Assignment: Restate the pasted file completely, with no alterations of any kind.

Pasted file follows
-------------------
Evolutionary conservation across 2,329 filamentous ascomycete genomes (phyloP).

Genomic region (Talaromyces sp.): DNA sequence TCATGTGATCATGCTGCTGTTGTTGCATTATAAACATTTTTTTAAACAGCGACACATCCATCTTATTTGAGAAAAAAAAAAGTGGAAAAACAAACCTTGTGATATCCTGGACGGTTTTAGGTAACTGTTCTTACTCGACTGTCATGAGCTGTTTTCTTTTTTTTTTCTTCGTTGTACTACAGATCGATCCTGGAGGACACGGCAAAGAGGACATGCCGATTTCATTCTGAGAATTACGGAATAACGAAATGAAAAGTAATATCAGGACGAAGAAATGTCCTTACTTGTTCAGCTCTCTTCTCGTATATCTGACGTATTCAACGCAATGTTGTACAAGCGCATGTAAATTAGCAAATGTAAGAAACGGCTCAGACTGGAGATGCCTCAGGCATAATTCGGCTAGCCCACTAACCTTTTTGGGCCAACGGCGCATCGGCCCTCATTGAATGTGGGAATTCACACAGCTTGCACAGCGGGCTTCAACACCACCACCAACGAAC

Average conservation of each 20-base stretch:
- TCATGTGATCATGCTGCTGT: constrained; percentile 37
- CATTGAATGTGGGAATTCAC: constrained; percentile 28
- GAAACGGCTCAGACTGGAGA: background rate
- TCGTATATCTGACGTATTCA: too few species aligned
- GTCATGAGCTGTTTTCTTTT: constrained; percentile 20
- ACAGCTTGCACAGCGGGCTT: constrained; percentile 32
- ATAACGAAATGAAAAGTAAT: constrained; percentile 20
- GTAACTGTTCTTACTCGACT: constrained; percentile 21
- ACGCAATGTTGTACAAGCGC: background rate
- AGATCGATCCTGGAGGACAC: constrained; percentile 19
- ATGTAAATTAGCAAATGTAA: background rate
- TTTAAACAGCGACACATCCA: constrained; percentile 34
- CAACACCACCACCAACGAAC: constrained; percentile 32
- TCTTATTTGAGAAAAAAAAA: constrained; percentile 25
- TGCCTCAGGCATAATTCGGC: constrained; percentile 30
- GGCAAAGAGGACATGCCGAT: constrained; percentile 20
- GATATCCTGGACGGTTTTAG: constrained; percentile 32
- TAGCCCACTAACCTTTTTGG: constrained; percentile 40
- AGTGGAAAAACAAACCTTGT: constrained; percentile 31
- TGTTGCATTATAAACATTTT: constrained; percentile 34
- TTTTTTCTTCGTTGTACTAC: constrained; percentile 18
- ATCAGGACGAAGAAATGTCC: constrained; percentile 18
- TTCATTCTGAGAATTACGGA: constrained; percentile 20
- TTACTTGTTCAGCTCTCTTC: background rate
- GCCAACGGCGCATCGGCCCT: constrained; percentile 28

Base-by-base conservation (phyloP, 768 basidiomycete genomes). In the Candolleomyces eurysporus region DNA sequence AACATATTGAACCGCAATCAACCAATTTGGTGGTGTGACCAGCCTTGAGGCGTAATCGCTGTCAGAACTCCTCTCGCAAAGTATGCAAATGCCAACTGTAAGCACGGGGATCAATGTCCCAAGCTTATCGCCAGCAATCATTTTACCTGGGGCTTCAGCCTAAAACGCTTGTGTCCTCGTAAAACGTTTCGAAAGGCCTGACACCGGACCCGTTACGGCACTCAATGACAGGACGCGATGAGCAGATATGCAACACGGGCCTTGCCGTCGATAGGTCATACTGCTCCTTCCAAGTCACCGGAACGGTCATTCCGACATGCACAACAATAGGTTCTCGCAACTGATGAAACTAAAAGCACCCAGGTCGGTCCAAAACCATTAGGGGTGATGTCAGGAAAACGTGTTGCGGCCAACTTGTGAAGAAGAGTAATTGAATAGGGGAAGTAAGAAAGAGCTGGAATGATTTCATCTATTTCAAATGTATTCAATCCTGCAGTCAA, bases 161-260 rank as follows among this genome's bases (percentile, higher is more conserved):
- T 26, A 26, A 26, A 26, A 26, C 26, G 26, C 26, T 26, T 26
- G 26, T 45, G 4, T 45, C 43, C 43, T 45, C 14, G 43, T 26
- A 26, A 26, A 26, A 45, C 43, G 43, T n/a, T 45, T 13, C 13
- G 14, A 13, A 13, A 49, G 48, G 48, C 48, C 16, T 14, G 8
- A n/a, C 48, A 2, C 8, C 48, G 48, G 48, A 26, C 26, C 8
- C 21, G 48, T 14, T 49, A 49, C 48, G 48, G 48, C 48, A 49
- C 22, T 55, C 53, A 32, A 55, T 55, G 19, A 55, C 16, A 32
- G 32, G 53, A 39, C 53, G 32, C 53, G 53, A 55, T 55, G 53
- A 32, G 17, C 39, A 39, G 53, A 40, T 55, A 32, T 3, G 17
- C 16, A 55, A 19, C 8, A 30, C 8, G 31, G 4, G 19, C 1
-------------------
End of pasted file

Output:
Evolutionary conservation across 2,329 filamentous ascomycete genomes (phyloP).

Genomic region (Talaromyces sp.): DNA sequence TCATGTGATCATGCTGCTGTTGTTGCATTATAAACATTTTTTTAAACAGCGACACATCCATCTTATTTGAGAAAAAAAAAAGTGGAAAAACAAACCTTGTGATATCCTGGACGGTTTTAGGTAACTGTTCTTACTCGACTGTCATGAGCTGTTTTCTTTTTTTTTTCTTCGTTGTACTACAGATCGATCCTGGAGGACACGGCAAAGAGGACATGCCGATTTCATTCTGAGAATTACGGAATAACGAAATGAAAAGTAATATCAGGACGAAGAAATGTCCTTACTTGTTCAGCTCTCTTCTCGTATATCTGACGTATTCAACGCAATGTTGTACAAGCGCATGTAAATTAGCAAATGTAAGAAACGGCTCAGACTGGAGATGCCTCAGGCATAATTCGGCTAGCCCACTAACCTTTTTGGGCCAACGGCGCATCGGCCCTCATTGAATGTGGGAATTCACACAGCTTGCACAGCGGGCTTCAACACCACCACCAACGAAC

Average conservation of each 20-base stretch:
- TCATGTGATCATGCTGCTGT: constrained; percentile 37
- CATTGAATGTGGGAATTCAC: constrained; percentile 28
- GAAACGGCTCAGACTGGAGA: background rate
- TCGTATATCTGACGTATTCA: too few species aligned
- GTCATGAGCTGTTTTCTTTT: constrained; percentile 20
- ACAGCTTGCACAGCGGGCTT: constrained; percentile 32
- ATAACGAAATGAAAAGTAAT: constrained; percentile 20
- GTAACTGTTCTTACTCGACT: constrained; percentile 21
- ACGCAATGTTGTACAAGCGC: background rate
- AGATCGATCCTGGAGGACAC: constrained; percentile 19
- ATGTAAATTAGCAAATGTAA: background rate
- TTTAAACAGCGACACATCCA: constrained; percentile 34
- CAACACCACCACCAACGAAC: constrained; percentile 32
- TCTTATTTGAGAAAAAAAAA: constrained; percentile 25
- TGCCTCAGGCATAATTCGGC: constrained; percentile 30
- GGCAAAGAGGACATGCCGAT: constrained; percentile 20
- GATATCCTGGACGGTTTTAG: constrained; percentile 32
- TAGCCCACTAACCTTTTTGG: constrained; percentile 40
- AGTGGAAAAACAAACCTTGT: constrained; percentile 31
- TGTTGCATTATAAACATTTT: constrained; percentile 34
- TTTTTTCTTCGTTGTACTAC: constrained; percentile 18
- ATCAGGACGAAGAAATGTCC: constrained; percentile 18
- TTCATTCTGAGAATTACGGA: constrained; percentile 20
- TTACTTGTTCAGCTCTCTTC: background rate
- GCCAACGGCGCATCGGCCCT: constrained; percentile 28

Base-by-base conservation (phyloP, 768 basidiomycete genomes). In the Candolleomyces eurysporus region DNA sequence AACATATTGAACCGCAATCAACCAATTTGGTGGTGTGACCAGCCTTGAGGCGTAATCGCTGTCAGAACTCCTCTCGCAAAGTATGCAAATGCCAACTGTAAGCACGGGGATCAATGTCCCAAGCTTATCGCCAGCAATCATTTTACCTGGGGCTTCAGCCTAAAACGCTTGTGTCCTCGTAAAACGTTTCGAAAGGCCTGACACCGGACCCGTTACGGCACTCAATGACAGGACGCGATGAGCAGATATGCAACACGGGCCTTGCCGTCGATAGGTCATACTGCTCCTTCCAAGTCACCGGAACGGTCATTCCGACATGCACAACAATAGGTTCTCGCAACTGATGAAACTAAAAGCACCCAGGTCGGTCCAAAACCATTAGGGGTGATGTCAGGAAAACGTGTTGCGGCCAACTTGTGAAGAAGAGTAATTGAATAGGGGAAGTAAGAAAGAGCTGGAATGATTTCATCTATTTCAAATGTATTCAATCCTGCAGTCAA, bases 161-260 rank as follows among this genome's bases (percentile, higher is more conserved):
- T 26, A 26, A 26, A 26, A 26, C 26, G 26, C 26, T 26, T 26
- G 26, T 45, G 4, T 45, C 43, C 43, T 45, C 14, G 43, T 26
- A 26, A 26, A 26, A 45, C 43, G 43, T n/a, T 45, T 13, C 13
- G 14, A 13, A 13, A 49, G 48, G 48, C 48, C 16, T 14, G 8
- A n/a, C 48, A 2, C 8, C 48, G 48, G 48, A 26, C 26, C 8
- C 21, G 48, T 14, T 49, A 49, C 48, G 48, G 48, C 48, A 49
- C 22, T 55, C 53, A 32, A 55, T 55, G 19, A 55, C 16, A 32
- G 32, G 53, A 39, C 53, G 32, C 53, G 53, A 55, T 55, G 53
- A 32, G 17, C 39, A 39, G 53, A 40, T 55, A 32, T 3, G 17
- C 16, A 55, A 19, C 8, A 30, C 8, G 31, G 4, G 19, C 1